Republicans' Catchphrase Is Attempt at Obfuscation

Larry Miller's comment "We don't have a revenue problem ... we have a spending problem" ("Republican Rift: The Domino Effect," Letters, April 12 ) is the new catchphrase of the right wing of the Republican Party.

They need the phrase because it has been proven, from state to state and across the country in the last 30 years that when Republicans run a government, that government is sure to end up wallowing in debt.

The reason is twofold. First, even as Republicans try to cut spending on Medicare and Medicaid among other vital health care programs, they will always demand big-spending favors for lobbyists who ply them with campaign donations and perks. That's why, through Tom DeLay and Eric Cantor's so-called K-Street project, the number of lobbyists in Washington has doubled from 17,000 to 34,000 since the Bush administration took over, and it's why the Republicans are currently awash in scandal.

The second is simply greed. While Democrats seek out ways to honor work and responsibility, Larry Miller's generation of right-wing Republicans continues to worship wealth. They have bestowed more than $100,000 in tax cuts a year for millionaires over the last four years and plan to cut the same amount in the next five.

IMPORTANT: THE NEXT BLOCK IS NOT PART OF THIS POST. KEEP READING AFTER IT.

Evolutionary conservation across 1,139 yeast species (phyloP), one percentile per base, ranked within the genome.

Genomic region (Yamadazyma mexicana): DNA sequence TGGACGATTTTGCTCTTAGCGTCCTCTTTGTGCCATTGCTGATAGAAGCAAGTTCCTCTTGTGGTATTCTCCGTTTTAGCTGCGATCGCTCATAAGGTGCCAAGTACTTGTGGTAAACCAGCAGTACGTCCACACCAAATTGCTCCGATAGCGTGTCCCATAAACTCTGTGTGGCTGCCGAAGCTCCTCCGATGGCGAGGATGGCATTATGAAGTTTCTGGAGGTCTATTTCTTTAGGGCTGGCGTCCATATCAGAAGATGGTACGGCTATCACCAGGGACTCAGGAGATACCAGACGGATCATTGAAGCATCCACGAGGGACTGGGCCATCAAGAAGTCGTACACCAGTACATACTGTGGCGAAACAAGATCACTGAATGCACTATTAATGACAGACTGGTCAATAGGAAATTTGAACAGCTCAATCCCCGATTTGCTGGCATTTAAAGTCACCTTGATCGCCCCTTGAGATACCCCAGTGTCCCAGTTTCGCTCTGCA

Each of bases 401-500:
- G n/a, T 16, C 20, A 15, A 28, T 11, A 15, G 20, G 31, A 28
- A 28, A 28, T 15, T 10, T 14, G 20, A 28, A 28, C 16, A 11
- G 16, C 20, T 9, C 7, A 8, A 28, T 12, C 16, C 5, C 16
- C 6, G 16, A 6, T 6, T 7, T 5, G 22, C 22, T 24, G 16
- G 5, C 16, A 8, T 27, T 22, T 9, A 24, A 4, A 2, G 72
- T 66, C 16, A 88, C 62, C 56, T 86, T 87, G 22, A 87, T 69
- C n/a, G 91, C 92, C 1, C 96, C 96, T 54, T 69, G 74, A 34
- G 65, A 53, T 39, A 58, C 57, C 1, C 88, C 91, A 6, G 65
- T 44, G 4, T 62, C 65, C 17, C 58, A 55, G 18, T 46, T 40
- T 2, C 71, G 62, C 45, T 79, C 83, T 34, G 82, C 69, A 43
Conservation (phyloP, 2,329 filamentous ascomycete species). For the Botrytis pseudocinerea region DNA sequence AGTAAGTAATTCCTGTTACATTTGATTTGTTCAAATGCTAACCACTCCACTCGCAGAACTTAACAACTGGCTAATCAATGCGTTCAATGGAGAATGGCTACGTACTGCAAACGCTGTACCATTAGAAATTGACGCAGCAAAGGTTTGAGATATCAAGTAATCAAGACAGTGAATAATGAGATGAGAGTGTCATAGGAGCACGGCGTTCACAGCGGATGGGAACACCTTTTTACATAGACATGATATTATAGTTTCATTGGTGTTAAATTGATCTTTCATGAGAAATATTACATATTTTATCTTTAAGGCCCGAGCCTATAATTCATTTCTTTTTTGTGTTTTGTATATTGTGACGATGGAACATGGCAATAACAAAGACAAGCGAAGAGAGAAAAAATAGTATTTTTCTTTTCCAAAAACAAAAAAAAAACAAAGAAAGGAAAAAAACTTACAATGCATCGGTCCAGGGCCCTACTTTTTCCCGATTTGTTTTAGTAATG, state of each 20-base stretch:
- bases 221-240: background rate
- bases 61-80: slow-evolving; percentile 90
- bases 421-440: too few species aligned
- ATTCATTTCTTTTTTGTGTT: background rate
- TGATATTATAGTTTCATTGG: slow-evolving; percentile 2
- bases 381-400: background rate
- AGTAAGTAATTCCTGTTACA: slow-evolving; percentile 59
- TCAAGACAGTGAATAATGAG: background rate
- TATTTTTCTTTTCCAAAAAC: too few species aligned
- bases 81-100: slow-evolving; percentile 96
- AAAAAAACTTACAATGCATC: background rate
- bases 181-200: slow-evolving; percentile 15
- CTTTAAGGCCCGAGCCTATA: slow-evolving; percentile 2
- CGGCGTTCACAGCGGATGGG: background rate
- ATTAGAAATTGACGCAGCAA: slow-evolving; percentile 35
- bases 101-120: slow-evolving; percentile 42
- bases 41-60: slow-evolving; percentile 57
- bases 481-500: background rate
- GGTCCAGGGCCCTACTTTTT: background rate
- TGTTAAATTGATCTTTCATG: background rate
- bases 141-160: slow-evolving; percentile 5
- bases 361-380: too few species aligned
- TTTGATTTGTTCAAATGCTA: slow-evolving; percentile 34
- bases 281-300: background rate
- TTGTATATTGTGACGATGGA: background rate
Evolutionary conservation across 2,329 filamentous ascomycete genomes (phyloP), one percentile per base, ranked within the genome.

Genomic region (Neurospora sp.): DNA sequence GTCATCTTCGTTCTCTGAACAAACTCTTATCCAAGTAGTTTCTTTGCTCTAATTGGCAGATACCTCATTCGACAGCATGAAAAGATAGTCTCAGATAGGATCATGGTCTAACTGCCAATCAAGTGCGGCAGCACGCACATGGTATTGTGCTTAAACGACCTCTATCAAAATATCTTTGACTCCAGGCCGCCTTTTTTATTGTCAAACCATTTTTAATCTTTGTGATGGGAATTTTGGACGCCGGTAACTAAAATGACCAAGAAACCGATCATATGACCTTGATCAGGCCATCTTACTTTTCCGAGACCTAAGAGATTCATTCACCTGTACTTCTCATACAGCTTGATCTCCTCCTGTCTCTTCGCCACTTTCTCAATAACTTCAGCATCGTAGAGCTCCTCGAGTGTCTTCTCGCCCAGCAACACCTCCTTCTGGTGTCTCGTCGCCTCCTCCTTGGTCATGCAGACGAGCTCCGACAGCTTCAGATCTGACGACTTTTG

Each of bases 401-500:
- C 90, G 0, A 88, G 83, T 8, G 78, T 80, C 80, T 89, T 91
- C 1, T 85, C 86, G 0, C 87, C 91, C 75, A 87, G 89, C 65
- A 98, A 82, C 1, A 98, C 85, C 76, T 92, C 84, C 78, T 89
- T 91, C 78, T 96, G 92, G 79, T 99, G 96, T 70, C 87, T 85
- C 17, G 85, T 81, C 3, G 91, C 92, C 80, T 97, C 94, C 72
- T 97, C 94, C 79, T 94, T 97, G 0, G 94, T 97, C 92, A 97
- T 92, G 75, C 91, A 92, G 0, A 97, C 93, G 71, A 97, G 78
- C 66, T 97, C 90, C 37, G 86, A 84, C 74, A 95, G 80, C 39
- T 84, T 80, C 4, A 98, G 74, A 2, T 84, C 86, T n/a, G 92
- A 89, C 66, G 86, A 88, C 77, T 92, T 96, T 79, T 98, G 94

With more than a $1 trillion reduction in revenue in the last five years, in the midst of two different wars and at the beginning of a 20-year baby boom retirement cycle, revenue is exactly the problem.

And greed is the moral failure at the heart of that problem.

Eric Futterman

The Byrd Flies Solo

With regard to the comment by Kathryn Wiley that the Byrd Theatre gets government assistance ("The Sequel," Arts & Culture, April 12) — sorry, Kathryn, you can't use that one. The Byrd gets no subsidy, tax break or any other government assistance.

Even the Register of Historic Places plaques out front are purchased from a private supplier, not furnished by the Department of the Interior as many people believe. The Byrd lives on income from the box office, the concession and facility rentals.

Bill Enos
Projectionist and General Fix-It Guy
The Byrd


In a story about the development of a condominium project in Highland Park ("Condo Project Appears to Be Resolved," Street Talk, April 12) we erred in omitting comments from Linwood Norman, the mayor's spokesman. Contrary to the assertions by a consultant to the Highland Park Community Development Corp., Norman says, Mayor L. Douglas Wilder remains opposed to the project. "From the city administration's stance, nothing has changed on that subject," Norman says.

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